But we do not always hide indoors or in the city; the hours of spring are not without value for us. A grove planted thick with elms hosts us in the shade of that splendid place outside the city. Here, like stars breathing out soft flames you may see maidenly choirs dance by. Ah, how many times I have been struck dumb by the miraculous beauty of a form which might be able to arouse even old Jupiter. Ah, how often I have seen eyes more extraordinary than gems or the many stars that turn about each heavenly axis; and necks whiter than the arms of lively Pelops the twice living which surpass the heavenly way. And how often I have seen exceptional beauty of the forehead and waving locks of hair, golden nets which deceitful Love throws out. And how often I have seen seductive cheeks that make the purple of the hyacinth and the blush of your flower, Adonis, appear dirty. Give up you Heroides, so often praised in the past, and every lad or lass who at any time captured inconstant Jupiter! Give up you Achaemenian girls with turrets on your foreheads, and you who live in Susa, or in Memnonian Nineveh. Also you nymphs of Greece, give up your claims, and you women of Troy and young brides of Rome, submit. Do not let the Tarpeian Muse boast of Pompey's colonnade, or of the theaters full of Arsanian gowns. The prime honor belongs to the virgins of Britain. Foreign women, be content to follow.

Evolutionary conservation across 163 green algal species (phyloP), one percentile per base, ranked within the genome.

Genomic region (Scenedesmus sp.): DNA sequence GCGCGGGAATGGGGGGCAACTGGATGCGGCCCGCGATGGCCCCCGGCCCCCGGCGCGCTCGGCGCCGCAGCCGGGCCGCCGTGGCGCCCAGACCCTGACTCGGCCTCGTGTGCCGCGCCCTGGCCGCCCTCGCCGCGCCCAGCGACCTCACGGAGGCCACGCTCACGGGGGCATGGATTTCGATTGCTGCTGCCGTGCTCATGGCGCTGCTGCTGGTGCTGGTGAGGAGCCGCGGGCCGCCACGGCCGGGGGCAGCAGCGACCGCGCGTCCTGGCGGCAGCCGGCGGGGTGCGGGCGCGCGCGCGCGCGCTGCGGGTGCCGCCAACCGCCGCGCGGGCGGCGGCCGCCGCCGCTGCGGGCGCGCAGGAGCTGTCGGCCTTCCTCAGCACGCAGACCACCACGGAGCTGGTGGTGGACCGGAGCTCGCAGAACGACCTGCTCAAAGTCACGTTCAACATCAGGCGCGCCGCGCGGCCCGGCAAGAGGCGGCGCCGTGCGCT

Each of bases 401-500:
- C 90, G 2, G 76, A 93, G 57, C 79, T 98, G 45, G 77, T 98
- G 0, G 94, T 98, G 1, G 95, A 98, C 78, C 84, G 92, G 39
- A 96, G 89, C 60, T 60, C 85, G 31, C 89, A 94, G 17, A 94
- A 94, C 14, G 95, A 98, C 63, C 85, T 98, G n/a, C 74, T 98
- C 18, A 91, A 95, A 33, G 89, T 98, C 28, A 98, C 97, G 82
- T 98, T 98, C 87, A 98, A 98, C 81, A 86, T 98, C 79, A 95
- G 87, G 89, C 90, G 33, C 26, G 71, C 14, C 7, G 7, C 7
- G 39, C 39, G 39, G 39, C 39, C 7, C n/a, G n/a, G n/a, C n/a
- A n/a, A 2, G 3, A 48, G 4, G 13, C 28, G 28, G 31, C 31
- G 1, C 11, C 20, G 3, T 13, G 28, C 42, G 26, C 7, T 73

And you, London, the city constructed by colonists from Troy, people far and wide look toward your turreted crown. You have too much happiness because whatever beauty this hanging orb possesses lies within your walls. The stars, hosts in the sky obedient to Endymion's goddess, are fewer than the radiant host of girls seen sparkling in your streets. Nurturing Venus is believed to have come here behind twin doves, escorted by her quiver-bearing army. She will think Cnidus and the valleys constantly irrigated by the river of Simois, and Paphos, and even rosy Cyprus are less important than this city.

But I, whilst the indulgence of the blind boy permits, prepare to leave as soon as possible these auspicious walls to live, thanks to divine moly, at some distance from the infamous halls of that sorceress Circe. It is also determined that I shall return to the reedy marshes of the Cam and go back once again to the hubbub of the raucous school. In the meanwhile, enjoy this small gift of a loyal friend, and these few words forced into alternating measures.


Translation by Glenn Buchberger and Thomas H. Luxon